- On this International Day for the Elimination of Violence against Women, I wish to speak especially to our men.
- Violence against women and girls is a human problem. Not just a women’s problem. It’s a problem for men too.
- We each must commit to doing everything in our power to stop shaming and blaming the victims, and instead turn the attention on the perpetrators. Too many of them have gotten off scot-free. No more!
On this International Day for the Elimination of Violence against Women, I wish to speak especially to our men.
I know that some of you turn away at the mention of the phrases “gender violence” and “women’s issues”.
It’s not that you are all bad and do not care. I know it’s because you don’t see a place for yourselves in “women’s issues” or “gender violence”.
And that’s because for too many years, these issues have been presented as the woman’s fight.
To me, that’s a huge misrepresentation and part of the reason why we haven’t made much more progress in eliminating violence against women and girls.
Violence against women and girls is a human problem. Not just a women’s problem. It’s a problem for men too.
Gender violence takes many forms, including:
and sexual abuse of children
The magnitude of on-going violence against women and children in our country is cause for alarm.
The police statistics for the year 2014 show that there were 2,199 reported cases of sexual violence against women and girls. But we know from experience that many many other acts of violence went unreported — in large part due to attitudes towards the brave women who report acts of violence.
In fact, the United Nations Women Organisation estimates that 35 per cent of women have experienced either physical and/or sexual violence from their partner or someone with whom they were not intimately involved.
35 percent! That’s one woman out of every three.
That means you know at least one woman who has suffered, is suffering, or will suffer gender violence.
Just think about that for a minute.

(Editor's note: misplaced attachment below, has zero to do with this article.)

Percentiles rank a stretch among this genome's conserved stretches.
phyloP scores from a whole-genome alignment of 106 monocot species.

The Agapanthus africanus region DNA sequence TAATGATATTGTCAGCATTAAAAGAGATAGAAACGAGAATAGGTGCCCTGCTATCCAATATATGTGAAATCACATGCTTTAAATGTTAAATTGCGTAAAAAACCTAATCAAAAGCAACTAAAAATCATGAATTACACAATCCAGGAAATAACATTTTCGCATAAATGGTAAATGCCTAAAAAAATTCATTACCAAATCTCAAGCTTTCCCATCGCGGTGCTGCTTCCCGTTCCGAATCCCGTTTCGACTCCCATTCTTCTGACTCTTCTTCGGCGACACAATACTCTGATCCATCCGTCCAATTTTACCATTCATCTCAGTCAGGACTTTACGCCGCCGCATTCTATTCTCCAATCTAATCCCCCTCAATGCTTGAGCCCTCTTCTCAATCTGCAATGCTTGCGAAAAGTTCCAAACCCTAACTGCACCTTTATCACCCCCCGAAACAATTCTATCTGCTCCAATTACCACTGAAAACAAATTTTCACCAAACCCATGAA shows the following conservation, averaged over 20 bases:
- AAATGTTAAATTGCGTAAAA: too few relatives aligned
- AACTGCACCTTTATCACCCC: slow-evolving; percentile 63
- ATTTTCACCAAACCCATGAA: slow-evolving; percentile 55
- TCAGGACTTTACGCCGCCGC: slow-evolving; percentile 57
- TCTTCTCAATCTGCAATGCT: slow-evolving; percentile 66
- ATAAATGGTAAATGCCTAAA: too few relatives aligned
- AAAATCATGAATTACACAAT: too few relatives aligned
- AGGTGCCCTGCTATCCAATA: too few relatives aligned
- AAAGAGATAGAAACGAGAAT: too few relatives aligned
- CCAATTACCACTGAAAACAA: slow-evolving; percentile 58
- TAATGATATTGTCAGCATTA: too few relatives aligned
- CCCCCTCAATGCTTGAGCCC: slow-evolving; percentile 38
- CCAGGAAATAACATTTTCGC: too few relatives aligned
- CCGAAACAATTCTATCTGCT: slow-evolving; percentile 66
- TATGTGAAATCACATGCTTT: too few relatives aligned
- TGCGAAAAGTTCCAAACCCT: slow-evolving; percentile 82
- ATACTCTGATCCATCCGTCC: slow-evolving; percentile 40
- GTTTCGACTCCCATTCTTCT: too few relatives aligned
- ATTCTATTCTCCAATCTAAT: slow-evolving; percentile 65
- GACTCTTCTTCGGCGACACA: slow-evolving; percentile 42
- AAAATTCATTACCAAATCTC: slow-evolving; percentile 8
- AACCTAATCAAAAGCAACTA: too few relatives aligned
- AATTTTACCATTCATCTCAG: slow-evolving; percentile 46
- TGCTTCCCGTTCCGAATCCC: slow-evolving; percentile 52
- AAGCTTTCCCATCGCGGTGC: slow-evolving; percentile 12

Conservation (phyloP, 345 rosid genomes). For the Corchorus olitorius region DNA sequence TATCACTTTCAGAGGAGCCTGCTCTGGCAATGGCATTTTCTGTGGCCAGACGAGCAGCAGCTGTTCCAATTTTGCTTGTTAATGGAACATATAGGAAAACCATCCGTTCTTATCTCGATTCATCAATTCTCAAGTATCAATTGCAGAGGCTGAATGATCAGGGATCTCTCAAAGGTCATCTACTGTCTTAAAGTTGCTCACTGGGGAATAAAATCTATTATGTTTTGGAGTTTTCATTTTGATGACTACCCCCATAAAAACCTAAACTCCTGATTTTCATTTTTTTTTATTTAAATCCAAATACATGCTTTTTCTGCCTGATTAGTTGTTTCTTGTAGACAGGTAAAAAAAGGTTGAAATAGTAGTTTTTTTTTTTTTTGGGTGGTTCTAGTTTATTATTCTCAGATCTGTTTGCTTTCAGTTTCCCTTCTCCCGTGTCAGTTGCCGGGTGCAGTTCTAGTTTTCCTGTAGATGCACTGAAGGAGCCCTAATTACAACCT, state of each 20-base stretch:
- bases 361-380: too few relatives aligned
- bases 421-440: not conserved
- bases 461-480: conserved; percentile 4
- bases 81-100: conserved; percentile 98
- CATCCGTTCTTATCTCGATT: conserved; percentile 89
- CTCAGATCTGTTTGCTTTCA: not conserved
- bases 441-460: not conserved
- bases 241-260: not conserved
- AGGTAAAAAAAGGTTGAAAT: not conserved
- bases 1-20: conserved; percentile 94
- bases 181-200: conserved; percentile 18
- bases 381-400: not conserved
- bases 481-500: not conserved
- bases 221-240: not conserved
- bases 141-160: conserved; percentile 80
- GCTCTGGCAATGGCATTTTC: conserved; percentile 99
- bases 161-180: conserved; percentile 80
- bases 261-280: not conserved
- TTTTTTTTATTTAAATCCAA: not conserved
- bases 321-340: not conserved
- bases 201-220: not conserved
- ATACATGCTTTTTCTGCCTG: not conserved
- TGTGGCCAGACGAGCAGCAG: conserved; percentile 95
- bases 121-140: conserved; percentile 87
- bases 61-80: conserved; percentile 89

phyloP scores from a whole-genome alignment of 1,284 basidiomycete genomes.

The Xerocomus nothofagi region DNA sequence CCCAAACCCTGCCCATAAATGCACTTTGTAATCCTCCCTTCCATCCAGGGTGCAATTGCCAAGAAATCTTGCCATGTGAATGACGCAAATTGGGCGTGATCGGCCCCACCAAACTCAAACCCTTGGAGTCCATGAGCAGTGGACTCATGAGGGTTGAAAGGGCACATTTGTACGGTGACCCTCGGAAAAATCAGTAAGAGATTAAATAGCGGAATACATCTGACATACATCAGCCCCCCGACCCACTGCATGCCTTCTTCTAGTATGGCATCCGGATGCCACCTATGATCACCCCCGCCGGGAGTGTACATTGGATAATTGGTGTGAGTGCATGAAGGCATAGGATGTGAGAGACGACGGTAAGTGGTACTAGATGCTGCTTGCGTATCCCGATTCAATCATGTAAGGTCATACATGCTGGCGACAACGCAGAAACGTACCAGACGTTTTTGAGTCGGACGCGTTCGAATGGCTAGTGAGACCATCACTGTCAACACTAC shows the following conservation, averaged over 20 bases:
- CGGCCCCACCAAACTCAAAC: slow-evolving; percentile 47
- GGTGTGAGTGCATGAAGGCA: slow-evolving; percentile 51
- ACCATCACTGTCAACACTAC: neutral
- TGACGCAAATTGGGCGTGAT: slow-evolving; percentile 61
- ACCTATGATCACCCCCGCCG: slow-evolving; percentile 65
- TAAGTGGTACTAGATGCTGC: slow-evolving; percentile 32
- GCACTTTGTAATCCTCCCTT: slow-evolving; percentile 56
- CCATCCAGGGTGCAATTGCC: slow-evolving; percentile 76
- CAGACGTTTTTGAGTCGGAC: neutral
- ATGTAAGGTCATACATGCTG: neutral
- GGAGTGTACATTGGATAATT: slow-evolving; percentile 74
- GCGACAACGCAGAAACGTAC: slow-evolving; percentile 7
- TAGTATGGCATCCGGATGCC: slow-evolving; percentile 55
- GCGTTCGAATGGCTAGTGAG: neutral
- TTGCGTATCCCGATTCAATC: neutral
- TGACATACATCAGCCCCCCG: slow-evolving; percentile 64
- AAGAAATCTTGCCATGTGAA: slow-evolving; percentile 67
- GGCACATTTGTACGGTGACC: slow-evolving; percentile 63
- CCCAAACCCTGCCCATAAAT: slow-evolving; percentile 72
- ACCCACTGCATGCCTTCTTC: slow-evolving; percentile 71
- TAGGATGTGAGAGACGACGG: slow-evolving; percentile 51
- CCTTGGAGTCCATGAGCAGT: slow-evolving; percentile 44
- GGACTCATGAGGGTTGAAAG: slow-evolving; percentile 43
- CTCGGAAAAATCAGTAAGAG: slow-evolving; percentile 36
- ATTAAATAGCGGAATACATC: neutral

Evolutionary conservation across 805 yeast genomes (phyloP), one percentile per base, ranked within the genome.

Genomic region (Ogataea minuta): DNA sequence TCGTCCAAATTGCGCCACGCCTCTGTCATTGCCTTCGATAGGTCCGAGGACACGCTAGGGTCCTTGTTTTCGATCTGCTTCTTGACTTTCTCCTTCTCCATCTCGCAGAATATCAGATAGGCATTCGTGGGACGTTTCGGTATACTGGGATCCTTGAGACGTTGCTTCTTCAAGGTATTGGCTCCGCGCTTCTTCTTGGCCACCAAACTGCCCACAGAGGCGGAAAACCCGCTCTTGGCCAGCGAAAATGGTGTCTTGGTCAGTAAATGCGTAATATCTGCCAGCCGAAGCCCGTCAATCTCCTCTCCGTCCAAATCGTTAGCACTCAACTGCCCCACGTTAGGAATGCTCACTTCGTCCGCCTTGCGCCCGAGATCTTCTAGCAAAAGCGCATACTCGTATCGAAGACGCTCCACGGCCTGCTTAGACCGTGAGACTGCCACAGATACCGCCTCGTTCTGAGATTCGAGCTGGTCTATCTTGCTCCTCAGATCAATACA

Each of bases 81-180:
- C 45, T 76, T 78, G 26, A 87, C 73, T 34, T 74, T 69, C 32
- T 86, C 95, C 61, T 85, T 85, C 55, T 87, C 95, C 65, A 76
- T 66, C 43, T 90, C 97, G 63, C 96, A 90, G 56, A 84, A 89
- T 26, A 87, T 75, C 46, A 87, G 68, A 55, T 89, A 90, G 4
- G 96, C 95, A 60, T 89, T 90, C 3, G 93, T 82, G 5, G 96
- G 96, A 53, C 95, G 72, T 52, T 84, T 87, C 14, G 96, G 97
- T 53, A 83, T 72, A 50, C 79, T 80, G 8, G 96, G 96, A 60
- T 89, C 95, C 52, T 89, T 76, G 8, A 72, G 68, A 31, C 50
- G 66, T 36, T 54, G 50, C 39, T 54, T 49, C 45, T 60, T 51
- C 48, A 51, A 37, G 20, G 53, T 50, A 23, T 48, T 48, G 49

And then think about who are the perpetrators of the violence.
Do you still think there is no place for you in the struggle to eliminate violence against women and girls?
Men are the main perpetrators of gender violence. And that fact makes them indispensable in ending the violence.
Boys and men suffer gender violence as well — perhaps not in the same way as girls and women. But one act of violence against anyone is one act too many.
My Government is committed to doing all it can to ensure that we put an end to this scourge.
A raft of policy and legislative initiatives is poised for approval and ratification.
The National Strategic Action Plan on Gender-based Violence is ready for submission to Cabinet and it will be taken there before the end of the year.
The Joint Select Committee of Parliament which will examine the Sexual Offences Act and related legislation will be announced in Parliament next month.
And the Sexual Harassment Bill is also ready for Cabinet review.
After ratification comes the most important part: implementation and enforcement.
I assure you that I will lead that charge with focus and determination.
We can end the violence. It requires all of us to end the violence.
In the spirit of this year’s theme — “Protect and Reassure: Unite to End Gender-Based Violence” — I call on all our men and women in Jamaica to take a stand.
Start by denouncing the violence today and during the 16 days of activism that follow.
Then we must stop turning a blind eye to the gender violence we know goes on next door.
We must get help for the victim and the suffering family.
We each must commit to doing everything in our power to stop shaming and blaming the victims, and instead turn the attention on the perpetrators. Too many of them have gotten off scot-free. No more!
And men, especially, must get involved in this movement to create a better world for their daughters, their mothers, their sisters, their aunts, their uncles, their fathers, their sons, and for themselves.
Let’s protect and reassure.
Let’s unite to end gender violence.